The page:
Gap Sees Its Post-Pandemic Future Outside of Malls

The retailer’s first-quarter sales jumped 89 percent to $4 billion from a year earlier as its e-commerce continues to grow.

Gap has long been among the biggest operators of mall stores in the country. But after the pandemic, it will have a much smaller presence in traditional indoor malls as it closes Gap and Banana Republic locations and bets on the expansion of its Old Navy and Athleta brands.

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“What we have accelerated now is the digital dominance of the business — our e-commerce business is about half of sales for the Gap brand, maybe even more in certain markets — and the restructuring away from real estate that has been obsoleted,” Sonia Syngal, chief executive of Gap Inc., said in an interview on Thursday.

She added that only about 17 percent of the company’s overall sales came from indoor malls in the first quarter.

Gap said on Thursday that its first-quarter sales rebounded 89 percent to $4 billion from a year earlier and rose 8 percent from the same period in 2019. It posted a net profit of $166 million, compared with a loss of nearly $1 billion a year earlier. The results were driven by surges at Old Navy and Athleta. Gap also raised its outlook for the year, calling for a sales increase in “the low-to-mid 20 percent range,” from an increase in the “mid-to-high teens.”

The pandemic fundamentally reordered the retail landscape, as bankrupt chains and even healthy retailers closed thousands of stores, and e-commerce became far more significant for companies. Gap, for example, said online sales made up 40 percent of its revenue in the first quarter. The retailer said in October that it would close 30 percent, or 350, of its Gap and Banana Republic stores in North America by January 2024, with a focus on reducing its exposure to declining indoor malls. As part of that plan, it will close 75 of the stores this year, the company said Thursday.

The shifts reflect changing consumer behavior and the widening gap between America’s best and worst malls, which was exacerbated by the pandemic. Gap has said it expects 80 percent of revenue from Gap and Banana Republic to come from “off-mall, strip, outlet and online formats” by 2024.

James Estrin/The New York Times

The company has also entered a new era in which Old Navy and Athleta are its star brands. Athleta, which recently struck a major partnership with the gymnast Simone Biles, just passed $1 billion in annual sales, and Gap said that could double by 2024. By then, executives expect sales from Athleta and Old Navy to make up 70 percent of the company’s net sales. It also plans to open at least 30 Old Navy locations and 20 Athleta stores this year.

“It’s the only female-only, women-supporting-other-women active lifestyle brand,” Ms. Syngal said of Athleta. “It’s a time when people are wanting human connection, and that’s where people are relating to Athleta and its unique positioning.”

Old Navy, the company’s biggest brand, brought in $7.5 billion in revenue last year globally, while Athleta, which caters to women, is the company’s highest-margin business. Athleta’s first-quarter sales surged 56 percent from the same period in 2019.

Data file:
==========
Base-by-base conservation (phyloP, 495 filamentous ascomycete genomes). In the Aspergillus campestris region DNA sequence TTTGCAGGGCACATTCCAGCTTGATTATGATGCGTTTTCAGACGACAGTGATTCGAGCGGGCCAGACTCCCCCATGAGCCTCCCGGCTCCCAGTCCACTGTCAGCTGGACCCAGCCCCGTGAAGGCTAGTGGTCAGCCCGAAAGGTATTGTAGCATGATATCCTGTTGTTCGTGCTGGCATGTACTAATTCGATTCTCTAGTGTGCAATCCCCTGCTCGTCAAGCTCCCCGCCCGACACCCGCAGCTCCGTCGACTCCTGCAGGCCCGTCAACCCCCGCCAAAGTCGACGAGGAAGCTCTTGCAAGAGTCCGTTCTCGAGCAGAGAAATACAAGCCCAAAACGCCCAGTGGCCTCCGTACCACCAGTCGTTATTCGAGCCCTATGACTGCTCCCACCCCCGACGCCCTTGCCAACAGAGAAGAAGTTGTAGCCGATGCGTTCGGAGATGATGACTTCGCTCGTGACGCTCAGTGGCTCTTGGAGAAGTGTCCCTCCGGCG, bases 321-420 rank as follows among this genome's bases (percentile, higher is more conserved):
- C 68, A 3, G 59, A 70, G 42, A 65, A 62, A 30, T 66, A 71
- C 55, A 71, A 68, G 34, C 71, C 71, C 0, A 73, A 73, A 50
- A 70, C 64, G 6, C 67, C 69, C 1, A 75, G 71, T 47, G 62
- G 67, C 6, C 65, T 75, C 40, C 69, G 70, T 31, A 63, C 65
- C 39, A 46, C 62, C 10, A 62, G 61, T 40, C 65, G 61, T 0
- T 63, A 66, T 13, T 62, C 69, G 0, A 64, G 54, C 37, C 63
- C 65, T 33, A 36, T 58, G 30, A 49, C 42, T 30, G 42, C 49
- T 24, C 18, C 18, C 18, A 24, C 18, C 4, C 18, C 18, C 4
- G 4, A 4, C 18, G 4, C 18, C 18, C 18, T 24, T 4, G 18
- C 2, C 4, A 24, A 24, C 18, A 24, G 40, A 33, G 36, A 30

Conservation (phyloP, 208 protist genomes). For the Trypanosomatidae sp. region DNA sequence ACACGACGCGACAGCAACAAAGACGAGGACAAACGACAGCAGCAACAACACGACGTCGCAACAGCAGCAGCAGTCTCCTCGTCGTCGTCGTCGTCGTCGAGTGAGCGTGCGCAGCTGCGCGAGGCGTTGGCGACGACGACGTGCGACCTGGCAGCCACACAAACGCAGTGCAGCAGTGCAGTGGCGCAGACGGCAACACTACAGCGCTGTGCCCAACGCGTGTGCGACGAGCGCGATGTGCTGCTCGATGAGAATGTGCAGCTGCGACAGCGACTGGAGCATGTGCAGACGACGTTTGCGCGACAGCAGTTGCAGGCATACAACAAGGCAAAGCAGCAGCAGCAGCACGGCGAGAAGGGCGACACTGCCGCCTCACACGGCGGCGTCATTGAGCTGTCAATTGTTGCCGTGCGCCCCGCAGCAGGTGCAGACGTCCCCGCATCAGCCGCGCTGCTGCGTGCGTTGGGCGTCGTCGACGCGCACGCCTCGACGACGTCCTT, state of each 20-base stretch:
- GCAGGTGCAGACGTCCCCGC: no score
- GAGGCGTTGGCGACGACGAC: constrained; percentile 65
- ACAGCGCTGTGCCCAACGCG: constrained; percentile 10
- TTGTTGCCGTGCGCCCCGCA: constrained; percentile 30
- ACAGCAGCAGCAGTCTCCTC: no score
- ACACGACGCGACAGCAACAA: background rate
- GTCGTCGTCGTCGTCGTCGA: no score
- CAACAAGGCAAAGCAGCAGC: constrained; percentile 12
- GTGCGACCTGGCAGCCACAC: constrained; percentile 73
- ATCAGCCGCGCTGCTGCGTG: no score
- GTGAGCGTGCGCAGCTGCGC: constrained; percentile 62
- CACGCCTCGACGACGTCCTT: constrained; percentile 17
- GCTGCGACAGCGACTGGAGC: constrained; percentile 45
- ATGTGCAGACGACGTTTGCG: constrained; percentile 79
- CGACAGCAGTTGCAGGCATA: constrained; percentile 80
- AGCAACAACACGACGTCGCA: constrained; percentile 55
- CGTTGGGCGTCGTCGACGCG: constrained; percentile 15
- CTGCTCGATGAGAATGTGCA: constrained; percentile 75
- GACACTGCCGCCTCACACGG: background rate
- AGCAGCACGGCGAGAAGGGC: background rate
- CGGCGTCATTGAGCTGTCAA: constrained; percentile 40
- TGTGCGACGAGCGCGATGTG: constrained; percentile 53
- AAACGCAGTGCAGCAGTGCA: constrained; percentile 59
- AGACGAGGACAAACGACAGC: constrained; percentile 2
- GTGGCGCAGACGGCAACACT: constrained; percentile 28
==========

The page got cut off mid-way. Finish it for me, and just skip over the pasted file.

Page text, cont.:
Ms. Syngal was appointed chief executive of Gap in March 2020 just as the pandemic hit and has been trying to chart the retailer’s path forward. Before she became the top executive, Gap was planning to spin off Old Navy into a separate company. Now, it’s focusing on expanding its four $1 billion-plus brands and shedding distractions. It recently agreed to sell its Janie and Jack and Intermix chains.

Even as Gap and Banana Republic shrink their physical footprints, the brands plan to have more than 800 combined locations in North America. Both have been working toward revivals, with Gap planning a highly anticipated collaboration with Kanye West for a new clothing line called Yeezy Gap. Executives have said that would be available in the first half of 2021, but Ms. Syngal declined to confirm the timing: “We’re going to let Yeezy reveal the exact date.”

“We are pleased with the creative process that we’re seeing with Yeezy, and as we said, creativity really takes time,” she said. “I’m staying very, very close to it, and think that the planning that we’re doing is really about this multiyear potential — it’s not a one drop and done. We’re planning for multiyear growth.”

Ms. Syngal said that the Gap brand was “healthy and growing and cool,” and that Banana Republic was also seeing a recovery after taking a hit last year as customers worked from home and sales at urban locations fell.

“Banana certainly had challenges unique to Covid, between occasion wear and work wear,” she said. “Now that we’re getting past that in North America, we’re really pleased with the customer response.”

Broadly, Ms. Syngal said, there is a “peacocking effect” among shoppers, who are seeking bold and colorful clothing.

“There’s this exuberant optimism that’s happening,” she said. “We’re seeing consumers respond to a lot of new trends right now.”

Gap’s sales declined to $13.8 billion last year, when it posted a net loss of $665 million, from $16.4 billion and a profit of $351 million the prior year.

Source: Economy -


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